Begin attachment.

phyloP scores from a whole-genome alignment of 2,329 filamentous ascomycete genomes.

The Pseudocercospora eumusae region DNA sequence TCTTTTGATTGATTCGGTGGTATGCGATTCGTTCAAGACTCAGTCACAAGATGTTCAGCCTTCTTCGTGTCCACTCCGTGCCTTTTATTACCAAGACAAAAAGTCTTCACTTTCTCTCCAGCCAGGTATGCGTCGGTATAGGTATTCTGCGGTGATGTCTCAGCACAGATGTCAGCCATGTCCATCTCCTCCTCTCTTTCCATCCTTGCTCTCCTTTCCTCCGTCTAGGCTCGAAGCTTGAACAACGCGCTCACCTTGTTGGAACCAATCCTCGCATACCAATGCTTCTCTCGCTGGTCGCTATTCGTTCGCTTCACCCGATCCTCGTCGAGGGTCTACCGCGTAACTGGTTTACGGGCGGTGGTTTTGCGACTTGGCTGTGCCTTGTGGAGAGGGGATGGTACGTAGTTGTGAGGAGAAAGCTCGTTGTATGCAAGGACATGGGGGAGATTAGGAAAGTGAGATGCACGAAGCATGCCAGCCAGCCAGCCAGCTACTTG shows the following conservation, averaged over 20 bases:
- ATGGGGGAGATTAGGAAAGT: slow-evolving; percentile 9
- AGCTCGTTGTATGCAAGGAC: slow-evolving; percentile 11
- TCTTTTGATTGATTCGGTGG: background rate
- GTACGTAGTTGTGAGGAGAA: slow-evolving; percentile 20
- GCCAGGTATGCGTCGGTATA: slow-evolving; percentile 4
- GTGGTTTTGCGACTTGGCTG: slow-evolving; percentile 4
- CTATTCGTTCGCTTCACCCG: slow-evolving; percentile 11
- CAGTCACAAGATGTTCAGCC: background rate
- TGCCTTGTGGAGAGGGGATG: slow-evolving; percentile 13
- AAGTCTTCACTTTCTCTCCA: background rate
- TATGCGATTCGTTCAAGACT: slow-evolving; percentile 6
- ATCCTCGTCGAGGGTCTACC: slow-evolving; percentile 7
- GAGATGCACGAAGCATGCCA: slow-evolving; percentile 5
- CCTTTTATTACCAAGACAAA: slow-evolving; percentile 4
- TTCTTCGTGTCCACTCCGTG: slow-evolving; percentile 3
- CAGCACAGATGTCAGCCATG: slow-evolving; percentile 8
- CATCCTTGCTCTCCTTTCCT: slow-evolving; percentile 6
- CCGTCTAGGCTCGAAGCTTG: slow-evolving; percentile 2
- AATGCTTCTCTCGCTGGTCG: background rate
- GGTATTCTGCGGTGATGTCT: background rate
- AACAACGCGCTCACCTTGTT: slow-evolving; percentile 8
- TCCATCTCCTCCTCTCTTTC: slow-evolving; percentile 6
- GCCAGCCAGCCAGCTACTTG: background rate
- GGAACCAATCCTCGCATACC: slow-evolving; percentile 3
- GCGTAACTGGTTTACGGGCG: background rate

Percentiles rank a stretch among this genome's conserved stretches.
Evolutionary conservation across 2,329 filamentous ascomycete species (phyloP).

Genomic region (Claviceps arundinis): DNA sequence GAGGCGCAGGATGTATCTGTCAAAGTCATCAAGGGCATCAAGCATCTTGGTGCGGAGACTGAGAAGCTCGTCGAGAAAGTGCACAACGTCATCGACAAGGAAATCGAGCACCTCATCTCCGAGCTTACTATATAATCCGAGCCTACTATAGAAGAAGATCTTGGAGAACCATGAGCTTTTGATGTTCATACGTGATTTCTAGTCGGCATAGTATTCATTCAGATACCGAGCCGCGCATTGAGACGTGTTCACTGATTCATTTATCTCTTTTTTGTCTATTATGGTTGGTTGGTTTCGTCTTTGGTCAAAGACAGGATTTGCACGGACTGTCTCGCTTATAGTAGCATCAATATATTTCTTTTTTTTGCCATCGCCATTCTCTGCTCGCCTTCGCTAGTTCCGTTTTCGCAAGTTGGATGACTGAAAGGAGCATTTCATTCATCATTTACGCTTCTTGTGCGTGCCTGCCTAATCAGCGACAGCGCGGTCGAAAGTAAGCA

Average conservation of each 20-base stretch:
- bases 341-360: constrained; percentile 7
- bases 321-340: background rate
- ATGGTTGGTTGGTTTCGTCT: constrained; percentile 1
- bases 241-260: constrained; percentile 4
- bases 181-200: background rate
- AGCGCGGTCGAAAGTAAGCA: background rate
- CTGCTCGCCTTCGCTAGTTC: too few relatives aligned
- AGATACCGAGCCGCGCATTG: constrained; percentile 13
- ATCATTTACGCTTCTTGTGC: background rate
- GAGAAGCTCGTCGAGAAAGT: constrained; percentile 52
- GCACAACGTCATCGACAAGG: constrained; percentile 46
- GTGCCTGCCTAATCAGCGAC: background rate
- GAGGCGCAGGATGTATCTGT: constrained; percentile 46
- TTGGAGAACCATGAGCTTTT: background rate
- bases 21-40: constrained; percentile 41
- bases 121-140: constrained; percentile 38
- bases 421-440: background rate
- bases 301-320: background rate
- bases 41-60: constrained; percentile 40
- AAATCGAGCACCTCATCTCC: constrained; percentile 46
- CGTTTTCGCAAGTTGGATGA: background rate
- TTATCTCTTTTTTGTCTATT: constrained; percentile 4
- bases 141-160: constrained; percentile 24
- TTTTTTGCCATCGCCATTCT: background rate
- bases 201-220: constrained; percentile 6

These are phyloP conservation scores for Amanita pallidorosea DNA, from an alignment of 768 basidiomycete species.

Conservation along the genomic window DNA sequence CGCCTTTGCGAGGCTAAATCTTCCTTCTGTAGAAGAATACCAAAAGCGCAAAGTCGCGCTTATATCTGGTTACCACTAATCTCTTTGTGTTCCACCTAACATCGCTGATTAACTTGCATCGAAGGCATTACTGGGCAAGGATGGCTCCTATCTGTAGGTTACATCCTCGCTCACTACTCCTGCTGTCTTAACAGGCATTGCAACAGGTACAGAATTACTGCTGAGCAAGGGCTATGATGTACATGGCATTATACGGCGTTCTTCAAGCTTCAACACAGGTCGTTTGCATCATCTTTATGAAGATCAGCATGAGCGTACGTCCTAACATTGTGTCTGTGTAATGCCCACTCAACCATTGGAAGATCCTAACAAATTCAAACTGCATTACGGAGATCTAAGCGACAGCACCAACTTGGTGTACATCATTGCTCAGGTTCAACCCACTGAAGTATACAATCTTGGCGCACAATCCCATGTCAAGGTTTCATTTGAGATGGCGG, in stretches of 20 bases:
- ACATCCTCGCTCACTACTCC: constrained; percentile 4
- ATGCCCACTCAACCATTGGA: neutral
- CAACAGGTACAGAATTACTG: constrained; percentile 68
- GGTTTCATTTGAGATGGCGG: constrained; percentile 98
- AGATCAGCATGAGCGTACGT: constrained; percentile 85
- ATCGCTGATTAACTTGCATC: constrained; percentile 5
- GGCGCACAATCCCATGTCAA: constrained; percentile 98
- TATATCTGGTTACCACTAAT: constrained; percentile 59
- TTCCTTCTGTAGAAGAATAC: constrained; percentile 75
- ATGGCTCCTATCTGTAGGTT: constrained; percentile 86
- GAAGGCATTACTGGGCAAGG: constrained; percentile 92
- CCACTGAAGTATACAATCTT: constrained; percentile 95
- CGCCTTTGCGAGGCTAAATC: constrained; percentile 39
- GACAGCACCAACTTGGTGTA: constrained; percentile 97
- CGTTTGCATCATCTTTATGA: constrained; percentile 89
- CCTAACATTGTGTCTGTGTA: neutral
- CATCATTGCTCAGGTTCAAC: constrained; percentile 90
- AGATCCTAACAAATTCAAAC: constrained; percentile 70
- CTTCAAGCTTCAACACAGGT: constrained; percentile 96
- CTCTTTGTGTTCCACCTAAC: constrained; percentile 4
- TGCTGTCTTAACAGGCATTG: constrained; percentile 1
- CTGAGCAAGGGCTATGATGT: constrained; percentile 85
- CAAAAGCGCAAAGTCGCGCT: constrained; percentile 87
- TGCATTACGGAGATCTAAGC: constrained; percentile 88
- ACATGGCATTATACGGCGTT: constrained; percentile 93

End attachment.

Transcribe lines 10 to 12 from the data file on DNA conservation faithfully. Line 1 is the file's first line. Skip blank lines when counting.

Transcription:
- CAGTCACAAGATGTTCAGCC: background rate
- TGCCTTGTGGAGAGGGGATG: slow-evolving; percentile 13
- AAGTCTTCACTTTCTCTCCA: background rate